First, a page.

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Agriculture

Judge Discards Iowa Pork Producers' Challenge To California Law

Pig-at-feeder.jpg
Amy Mayer
/
IPR file
Federal judge C.J. Williams ruled in favor of California state officials’ motion to dismiss the case writing there isn’t proof that California intended to harm Iowa pork producers when voters passed Proposition 12.

A federal judge in Iowa has dismissed Iowa pork producers’ argument that a California animal confinement law is unconstitutional. Attorneys for producers are assessing their next steps.

Federal judge C.J. Williams ruled in favor of California state officials’ motion to dismiss the case writing there isn’t proof that California intended to harm Iowa pork producers when voters passed Proposition 12. The law, which was passed in 2018, will bar business owners in California from selling pork from pigs that were confined “in a cruel manner.” Proposition 12 defines “cruel manner” as giving each breeding pig less than 24 square feet of space. The law takes effect Jan. 1.

The Iowa Pork Producers Association and three farms and businesses named in the lawsuit had argued earlier this month in federal court that complying with California’s new law would sharply increase their costs.

“The collateral effects of passing the law may be that Iowa farmers are harmed, but there is nothing that indicates this harm was intentional,” Williams wrote. “Even if plaintiffs satisfied the intentional act prong, the California law was not uniquely or expressly aimed at Iowa and the brunt of the harm was not felt there.”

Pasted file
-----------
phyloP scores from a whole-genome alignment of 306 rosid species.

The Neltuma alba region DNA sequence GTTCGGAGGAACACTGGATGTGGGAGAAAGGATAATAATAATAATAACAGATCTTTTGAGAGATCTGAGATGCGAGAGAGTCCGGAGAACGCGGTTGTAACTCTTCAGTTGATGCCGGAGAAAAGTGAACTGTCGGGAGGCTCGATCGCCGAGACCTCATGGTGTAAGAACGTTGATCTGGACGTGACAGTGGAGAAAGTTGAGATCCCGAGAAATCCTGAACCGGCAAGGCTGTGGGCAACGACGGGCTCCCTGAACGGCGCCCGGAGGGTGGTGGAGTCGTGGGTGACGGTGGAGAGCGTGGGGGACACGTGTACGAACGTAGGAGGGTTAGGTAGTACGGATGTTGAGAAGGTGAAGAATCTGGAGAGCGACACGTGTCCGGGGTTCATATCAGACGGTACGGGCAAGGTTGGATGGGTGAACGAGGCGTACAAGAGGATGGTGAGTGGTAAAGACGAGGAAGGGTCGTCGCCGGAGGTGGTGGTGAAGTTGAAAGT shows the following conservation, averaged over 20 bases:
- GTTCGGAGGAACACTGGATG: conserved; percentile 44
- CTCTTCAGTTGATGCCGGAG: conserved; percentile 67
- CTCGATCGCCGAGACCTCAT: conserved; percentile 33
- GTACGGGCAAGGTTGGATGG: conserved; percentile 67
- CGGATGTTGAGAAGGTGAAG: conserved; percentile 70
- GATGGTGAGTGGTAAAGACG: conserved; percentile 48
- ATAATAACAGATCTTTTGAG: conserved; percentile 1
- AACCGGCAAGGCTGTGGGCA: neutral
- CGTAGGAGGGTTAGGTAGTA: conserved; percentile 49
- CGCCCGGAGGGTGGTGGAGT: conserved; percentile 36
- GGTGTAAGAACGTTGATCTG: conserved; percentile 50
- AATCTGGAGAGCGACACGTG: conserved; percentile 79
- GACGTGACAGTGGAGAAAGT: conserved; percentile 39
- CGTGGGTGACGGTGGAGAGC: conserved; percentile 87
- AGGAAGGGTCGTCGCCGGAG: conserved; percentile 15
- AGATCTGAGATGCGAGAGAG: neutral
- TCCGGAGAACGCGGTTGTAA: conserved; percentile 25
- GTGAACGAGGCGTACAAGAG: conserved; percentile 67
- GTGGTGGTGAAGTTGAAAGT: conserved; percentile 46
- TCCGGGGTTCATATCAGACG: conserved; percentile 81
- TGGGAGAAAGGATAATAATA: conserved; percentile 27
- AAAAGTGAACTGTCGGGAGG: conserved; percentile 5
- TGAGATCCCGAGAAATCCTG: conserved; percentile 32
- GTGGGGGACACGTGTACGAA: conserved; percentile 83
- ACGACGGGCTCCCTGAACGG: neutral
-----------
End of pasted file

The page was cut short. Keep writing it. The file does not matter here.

Williams also dismissed the case ruling that the court did not have jurisdiction over the California officials named as the defendants in the lawsuit.

Eldon McAfee, a lawyer for the Iowa Pork Producers Association, expressed disappointment in the ruling.

“Obviously we wish the ruling had went the other way and allowed the lawsuit to move forward,” McAfee said.

McAfee said it will be tough for Iowa producers to give each breeding pig more than 24 square feet of space to be able to comply with Proposition 12.

“We alleged in the lawsuit it would be very difficult,” McAfee said. “You never want to use the word ‘impossible.' It can be done. But it would be very difficult, extremely difficult on a commercial basis.”

McAfee said producers would have to shift their housing from individual crates to group sow housing to comply and that would cost producers a lot of money.

He added attorneys are looking at next steps and “looking at all of our options.”